For the general swap at each Community Seed Swap, assign a $1, $2, or $3 value to each packet based on the Swap Quantities and Values page. You may pro-rate your packets for smaller quantities (in whole dollar increments). If a $3 packet contains a minimum of 30 seeds, you may instead pack 20 seeds for $2, or 10 seeds for $1. Likewise if it should contain 90 seeds, you may pack 60 seeds for $2, or 30 for $1.  We ask that you of a seed packet or other swap size/quantity is the key to member happiness. Your swap may be measured in terms of actual germplasm count, volume, pot size, a plant's height, and/or other descriptors.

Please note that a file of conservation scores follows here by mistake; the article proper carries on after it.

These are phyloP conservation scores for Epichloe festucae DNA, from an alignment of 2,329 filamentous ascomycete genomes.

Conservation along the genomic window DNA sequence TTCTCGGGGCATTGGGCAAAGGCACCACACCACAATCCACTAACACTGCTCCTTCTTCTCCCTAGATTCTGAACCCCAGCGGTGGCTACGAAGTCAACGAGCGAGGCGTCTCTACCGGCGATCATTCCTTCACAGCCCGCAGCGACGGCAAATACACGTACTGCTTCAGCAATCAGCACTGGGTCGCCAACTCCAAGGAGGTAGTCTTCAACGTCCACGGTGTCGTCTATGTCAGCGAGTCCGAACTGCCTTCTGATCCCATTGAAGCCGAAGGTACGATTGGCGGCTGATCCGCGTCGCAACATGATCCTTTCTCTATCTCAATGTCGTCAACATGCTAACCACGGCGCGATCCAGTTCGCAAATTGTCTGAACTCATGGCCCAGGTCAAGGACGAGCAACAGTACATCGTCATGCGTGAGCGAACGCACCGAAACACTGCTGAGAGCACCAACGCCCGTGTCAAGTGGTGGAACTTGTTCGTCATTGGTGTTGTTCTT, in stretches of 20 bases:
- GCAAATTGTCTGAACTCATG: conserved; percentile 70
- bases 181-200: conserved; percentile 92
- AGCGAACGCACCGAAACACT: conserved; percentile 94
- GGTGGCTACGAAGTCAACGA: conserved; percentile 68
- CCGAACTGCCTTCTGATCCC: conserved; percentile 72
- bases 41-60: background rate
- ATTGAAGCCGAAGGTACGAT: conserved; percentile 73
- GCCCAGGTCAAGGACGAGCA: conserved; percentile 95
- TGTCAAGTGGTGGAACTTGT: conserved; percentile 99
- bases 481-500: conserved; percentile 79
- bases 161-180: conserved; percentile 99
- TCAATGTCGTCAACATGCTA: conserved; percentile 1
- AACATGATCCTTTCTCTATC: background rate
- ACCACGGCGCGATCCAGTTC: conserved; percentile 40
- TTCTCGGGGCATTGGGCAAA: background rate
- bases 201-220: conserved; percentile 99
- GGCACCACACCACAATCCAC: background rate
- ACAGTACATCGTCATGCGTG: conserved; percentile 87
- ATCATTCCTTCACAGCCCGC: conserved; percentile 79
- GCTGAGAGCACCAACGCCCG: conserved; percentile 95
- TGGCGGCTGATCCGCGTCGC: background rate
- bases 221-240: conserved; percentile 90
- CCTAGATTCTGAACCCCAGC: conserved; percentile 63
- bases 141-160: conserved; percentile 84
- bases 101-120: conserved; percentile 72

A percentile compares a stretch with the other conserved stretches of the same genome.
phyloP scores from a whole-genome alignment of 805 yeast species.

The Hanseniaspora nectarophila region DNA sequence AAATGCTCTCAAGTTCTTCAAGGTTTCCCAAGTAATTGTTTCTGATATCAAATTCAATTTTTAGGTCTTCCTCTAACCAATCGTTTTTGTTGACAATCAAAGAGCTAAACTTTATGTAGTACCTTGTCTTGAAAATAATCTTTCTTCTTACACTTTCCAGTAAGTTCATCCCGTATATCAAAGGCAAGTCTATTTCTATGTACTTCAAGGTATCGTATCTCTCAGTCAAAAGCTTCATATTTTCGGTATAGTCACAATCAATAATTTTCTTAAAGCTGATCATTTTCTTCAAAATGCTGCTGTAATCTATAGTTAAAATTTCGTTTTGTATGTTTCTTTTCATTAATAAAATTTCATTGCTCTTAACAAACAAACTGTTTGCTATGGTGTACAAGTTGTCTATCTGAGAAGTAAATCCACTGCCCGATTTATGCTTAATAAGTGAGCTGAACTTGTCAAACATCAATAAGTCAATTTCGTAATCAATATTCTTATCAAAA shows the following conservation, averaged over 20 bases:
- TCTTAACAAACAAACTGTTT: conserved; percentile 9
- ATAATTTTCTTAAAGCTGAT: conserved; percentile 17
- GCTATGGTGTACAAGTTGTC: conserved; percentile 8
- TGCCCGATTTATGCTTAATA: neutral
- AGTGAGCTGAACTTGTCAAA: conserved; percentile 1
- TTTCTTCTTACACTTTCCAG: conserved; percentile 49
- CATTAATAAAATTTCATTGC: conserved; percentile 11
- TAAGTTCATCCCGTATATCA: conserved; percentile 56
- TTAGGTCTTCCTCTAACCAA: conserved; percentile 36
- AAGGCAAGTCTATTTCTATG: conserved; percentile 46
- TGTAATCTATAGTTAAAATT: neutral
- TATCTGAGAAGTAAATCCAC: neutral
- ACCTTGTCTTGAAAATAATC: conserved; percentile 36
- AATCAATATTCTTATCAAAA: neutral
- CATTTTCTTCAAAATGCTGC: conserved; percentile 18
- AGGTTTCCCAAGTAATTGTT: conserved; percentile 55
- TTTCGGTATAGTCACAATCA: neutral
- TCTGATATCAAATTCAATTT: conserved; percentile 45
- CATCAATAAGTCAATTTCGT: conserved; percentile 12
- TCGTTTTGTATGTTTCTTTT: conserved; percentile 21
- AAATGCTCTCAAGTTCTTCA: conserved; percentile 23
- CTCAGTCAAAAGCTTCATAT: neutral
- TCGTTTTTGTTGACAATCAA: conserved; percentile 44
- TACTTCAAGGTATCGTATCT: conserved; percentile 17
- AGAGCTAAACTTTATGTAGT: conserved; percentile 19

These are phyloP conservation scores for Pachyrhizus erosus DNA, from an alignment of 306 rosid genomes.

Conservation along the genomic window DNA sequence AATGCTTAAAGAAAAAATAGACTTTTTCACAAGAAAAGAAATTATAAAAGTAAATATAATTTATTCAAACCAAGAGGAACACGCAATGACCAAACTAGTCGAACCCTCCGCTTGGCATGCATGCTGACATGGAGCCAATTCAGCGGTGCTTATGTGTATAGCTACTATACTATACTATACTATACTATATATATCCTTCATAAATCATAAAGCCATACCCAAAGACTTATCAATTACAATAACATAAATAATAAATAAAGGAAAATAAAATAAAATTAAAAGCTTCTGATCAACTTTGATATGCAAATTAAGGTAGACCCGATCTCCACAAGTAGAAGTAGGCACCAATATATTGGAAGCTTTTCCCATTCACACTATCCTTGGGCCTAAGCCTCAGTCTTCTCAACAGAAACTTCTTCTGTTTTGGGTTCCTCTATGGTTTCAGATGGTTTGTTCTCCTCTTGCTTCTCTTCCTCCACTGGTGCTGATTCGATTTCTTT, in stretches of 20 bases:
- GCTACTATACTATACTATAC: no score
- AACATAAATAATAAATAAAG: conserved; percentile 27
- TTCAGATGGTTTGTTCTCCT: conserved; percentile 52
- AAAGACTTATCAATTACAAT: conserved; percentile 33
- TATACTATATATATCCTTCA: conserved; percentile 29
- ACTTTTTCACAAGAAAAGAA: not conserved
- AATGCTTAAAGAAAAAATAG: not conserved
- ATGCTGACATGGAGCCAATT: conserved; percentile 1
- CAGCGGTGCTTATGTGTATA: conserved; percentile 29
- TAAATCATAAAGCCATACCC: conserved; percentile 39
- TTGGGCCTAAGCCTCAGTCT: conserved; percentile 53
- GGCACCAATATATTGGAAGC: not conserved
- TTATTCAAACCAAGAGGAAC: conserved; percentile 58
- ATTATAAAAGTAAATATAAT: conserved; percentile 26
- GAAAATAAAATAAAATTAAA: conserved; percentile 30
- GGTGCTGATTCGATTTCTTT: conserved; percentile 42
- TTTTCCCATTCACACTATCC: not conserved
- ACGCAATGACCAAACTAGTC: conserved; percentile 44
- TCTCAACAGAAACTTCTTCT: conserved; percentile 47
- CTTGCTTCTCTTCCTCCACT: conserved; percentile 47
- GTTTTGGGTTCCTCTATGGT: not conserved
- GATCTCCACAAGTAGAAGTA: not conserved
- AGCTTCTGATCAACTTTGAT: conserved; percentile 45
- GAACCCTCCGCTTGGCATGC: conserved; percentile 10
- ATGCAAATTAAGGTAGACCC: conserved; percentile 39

Our members

After joining the Exchange (and creating a free Google account), Members can create a profile for the San Pedro Seed Exchange Member Directory and can view other members' profiles. Members are not permitted to use member information for personal or commercial mailing lists or for telemarketing purposes. 
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*Some plants are natural hybrids and are best propagated from cuttings. For example, peppermint is a natural hybrid of two species, and peppermint grown from seed is widely variable. In such cases a cutting or plants is the preferred way to share your germplasm. Also if you are a local plant breeder and have created F1 hybrid seeds by manually cross-pollinating blossoms between two or more plants, and can reveal the parent line, you are welcome to offer your seeds. We do not discourage plant breeding, we simply do not support proprietary genetics.